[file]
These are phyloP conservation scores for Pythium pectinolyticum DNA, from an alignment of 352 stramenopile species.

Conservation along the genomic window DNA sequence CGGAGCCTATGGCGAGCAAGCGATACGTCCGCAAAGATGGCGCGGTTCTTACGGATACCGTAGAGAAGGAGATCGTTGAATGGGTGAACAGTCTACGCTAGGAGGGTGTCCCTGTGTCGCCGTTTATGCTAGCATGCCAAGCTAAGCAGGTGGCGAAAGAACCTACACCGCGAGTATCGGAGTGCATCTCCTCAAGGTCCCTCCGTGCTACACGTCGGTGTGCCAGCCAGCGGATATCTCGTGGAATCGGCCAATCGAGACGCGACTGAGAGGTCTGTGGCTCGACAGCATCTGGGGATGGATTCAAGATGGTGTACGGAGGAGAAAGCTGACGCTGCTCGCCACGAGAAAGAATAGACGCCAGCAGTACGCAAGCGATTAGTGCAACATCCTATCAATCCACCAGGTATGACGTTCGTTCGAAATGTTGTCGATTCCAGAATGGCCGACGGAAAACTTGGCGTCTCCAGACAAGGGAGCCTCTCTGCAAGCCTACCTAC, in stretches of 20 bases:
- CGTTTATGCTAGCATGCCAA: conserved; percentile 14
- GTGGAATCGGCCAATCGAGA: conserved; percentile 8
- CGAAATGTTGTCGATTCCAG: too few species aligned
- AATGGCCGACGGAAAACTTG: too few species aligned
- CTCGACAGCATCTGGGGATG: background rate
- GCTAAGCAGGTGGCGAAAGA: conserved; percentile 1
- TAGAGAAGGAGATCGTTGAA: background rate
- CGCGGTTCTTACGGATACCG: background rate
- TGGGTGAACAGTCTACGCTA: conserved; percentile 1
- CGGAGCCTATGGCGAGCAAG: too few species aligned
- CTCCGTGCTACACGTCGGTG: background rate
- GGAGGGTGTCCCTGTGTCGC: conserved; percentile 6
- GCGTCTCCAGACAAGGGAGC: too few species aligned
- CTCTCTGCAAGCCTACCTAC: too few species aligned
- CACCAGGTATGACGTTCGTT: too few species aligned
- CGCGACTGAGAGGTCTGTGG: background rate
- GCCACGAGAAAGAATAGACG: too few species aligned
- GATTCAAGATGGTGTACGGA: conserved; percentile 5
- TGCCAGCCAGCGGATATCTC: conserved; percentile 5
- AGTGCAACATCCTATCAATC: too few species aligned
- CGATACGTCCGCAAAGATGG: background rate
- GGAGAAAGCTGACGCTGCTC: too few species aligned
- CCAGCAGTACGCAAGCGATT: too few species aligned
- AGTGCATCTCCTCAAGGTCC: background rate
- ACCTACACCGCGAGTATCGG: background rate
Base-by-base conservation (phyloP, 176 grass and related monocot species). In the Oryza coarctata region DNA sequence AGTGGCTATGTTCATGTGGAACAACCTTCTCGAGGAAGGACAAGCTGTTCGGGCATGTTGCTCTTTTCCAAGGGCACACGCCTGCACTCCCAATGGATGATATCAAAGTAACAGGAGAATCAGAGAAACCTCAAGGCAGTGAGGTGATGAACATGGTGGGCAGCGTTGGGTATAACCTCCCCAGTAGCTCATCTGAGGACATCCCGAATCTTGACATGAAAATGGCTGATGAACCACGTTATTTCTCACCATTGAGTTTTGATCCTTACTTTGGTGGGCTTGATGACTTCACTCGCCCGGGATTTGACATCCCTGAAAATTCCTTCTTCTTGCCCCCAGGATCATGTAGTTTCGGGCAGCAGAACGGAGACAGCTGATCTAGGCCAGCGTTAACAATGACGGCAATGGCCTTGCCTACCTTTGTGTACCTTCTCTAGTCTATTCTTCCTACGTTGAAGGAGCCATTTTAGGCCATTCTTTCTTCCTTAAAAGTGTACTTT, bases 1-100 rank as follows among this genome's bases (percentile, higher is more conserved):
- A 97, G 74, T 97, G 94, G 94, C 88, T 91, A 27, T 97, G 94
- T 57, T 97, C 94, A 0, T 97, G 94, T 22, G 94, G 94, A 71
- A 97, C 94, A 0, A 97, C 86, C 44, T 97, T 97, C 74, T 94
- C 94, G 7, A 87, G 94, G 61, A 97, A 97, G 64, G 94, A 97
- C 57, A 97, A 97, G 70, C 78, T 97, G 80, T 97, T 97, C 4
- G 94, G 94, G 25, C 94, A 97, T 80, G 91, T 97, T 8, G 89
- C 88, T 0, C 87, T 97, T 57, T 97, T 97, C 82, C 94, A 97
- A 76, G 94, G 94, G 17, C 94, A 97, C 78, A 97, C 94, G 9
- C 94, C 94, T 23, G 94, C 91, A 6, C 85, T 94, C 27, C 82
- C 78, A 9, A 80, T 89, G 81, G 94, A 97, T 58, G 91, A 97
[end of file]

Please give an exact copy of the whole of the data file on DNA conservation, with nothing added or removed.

These are phyloP conservation scores for Pythium pectinolyticum DNA, from an alignment of 352 stramenopile species.

Conservation along the genomic window DNA sequence CGGAGCCTATGGCGAGCAAGCGATACGTCCGCAAAGATGGCGCGGTTCTTACGGATACCGTAGAGAAGGAGATCGTTGAATGGGTGAACAGTCTACGCTAGGAGGGTGTCCCTGTGTCGCCGTTTATGCTAGCATGCCAAGCTAAGCAGGTGGCGAAAGAACCTACACCGCGAGTATCGGAGTGCATCTCCTCAAGGTCCCTCCGTGCTACACGTCGGTGTGCCAGCCAGCGGATATCTCGTGGAATCGGCCAATCGAGACGCGACTGAGAGGTCTGTGGCTCGACAGCATCTGGGGATGGATTCAAGATGGTGTACGGAGGAGAAAGCTGACGCTGCTCGCCACGAGAAAGAATAGACGCCAGCAGTACGCAAGCGATTAGTGCAACATCCTATCAATCCACCAGGTATGACGTTCGTTCGAAATGTTGTCGATTCCAGAATGGCCGACGGAAAACTTGGCGTCTCCAGACAAGGGAGCCTCTCTGCAAGCCTACCTAC, in stretches of 20 bases:
- CGTTTATGCTAGCATGCCAA: conserved; percentile 14
- GTGGAATCGGCCAATCGAGA: conserved; percentile 8
- CGAAATGTTGTCGATTCCAG: too few species aligned
- AATGGCCGACGGAAAACTTG: too few species aligned
- CTCGACAGCATCTGGGGATG: background rate
- GCTAAGCAGGTGGCGAAAGA: conserved; percentile 1
- TAGAGAAGGAGATCGTTGAA: background rate
- CGCGGTTCTTACGGATACCG: background rate
- TGGGTGAACAGTCTACGCTA: conserved; percentile 1
- CGGAGCCTATGGCGAGCAAG: too few species aligned
- CTCCGTGCTACACGTCGGTG: background rate
- GGAGGGTGTCCCTGTGTCGC: conserved; percentile 6
- GCGTCTCCAGACAAGGGAGC: too few species aligned
- CTCTCTGCAAGCCTACCTAC: too few species aligned
- CACCAGGTATGACGTTCGTT: too few species aligned
- CGCGACTGAGAGGTCTGTGG: background rate
- GCCACGAGAAAGAATAGACG: too few species aligned
- GATTCAAGATGGTGTACGGA: conserved; percentile 5
- TGCCAGCCAGCGGATATCTC: conserved; percentile 5
- AGTGCAACATCCTATCAATC: too few species aligned
- CGATACGTCCGCAAAGATGG: background rate
- GGAGAAAGCTGACGCTGCTC: too few species aligned
- CCAGCAGTACGCAAGCGATT: too few species aligned
- AGTGCATCTCCTCAAGGTCC: background rate
- ACCTACACCGCGAGTATCGG: background rate
Base-by-base conservation (phyloP, 176 grass and related monocot species). In the Oryza coarctata region DNA sequence AGTGGCTATGTTCATGTGGAACAACCTTCTCGAGGAAGGACAAGCTGTTCGGGCATGTTGCTCTTTTCCAAGGGCACACGCCTGCACTCCCAATGGATGATATCAAAGTAACAGGAGAATCAGAGAAACCTCAAGGCAGTGAGGTGATGAACATGGTGGGCAGCGTTGGGTATAACCTCCCCAGTAGCTCATCTGAGGACATCCCGAATCTTGACATGAAAATGGCTGATGAACCACGTTATTTCTCACCATTGAGTTTTGATCCTTACTTTGGTGGGCTTGATGACTTCACTCGCCCGGGATTTGACATCCCTGAAAATTCCTTCTTCTTGCCCCCAGGATCATGTAGTTTCGGGCAGCAGAACGGAGACAGCTGATCTAGGCCAGCGTTAACAATGACGGCAATGGCCTTGCCTACCTTTGTGTACCTTCTCTAGTCTATTCTTCCTACGTTGAAGGAGCCATTTTAGGCCATTCTTTCTTCCTTAAAAGTGTACTTT, bases 1-100 rank as follows among this genome's bases (percentile, higher is more conserved):
- A 97, G 74, T 97, G 94, G 94, C 88, T 91, A 27, T 97, G 94
- T 57, T 97, C 94, A 0, T 97, G 94, T 22, G 94, G 94, A 71
- A 97, C 94, A 0, A 97, C 86, C 44, T 97, T 97, C 74, T 94
- C 94, G 7, A 87, G 94, G 61, A 97, A 97, G 64, G 94, A 97
- C 57, A 97, A 97, G 70, C 78, T 97, G 80, T 97, T 97, C 4
- G 94, G 94, G 25, C 94, A 97, T 80, G 91, T 97, T 8, G 89
- C 88, T 0, C 87, T 97, T 57, T 97, T 97, C 82, C 94, A 97
- A 76, G 94, G 94, G 17, C 94, A 97, C 78, A 97, C 94, G 9
- C 94, C 94, T 23, G 94, C 91, A 6, C 85, T 94, C 27, C 82
- C 78, A 9, A 80, T 89, G 81, G 94, A 97, T 58, G 91, A 97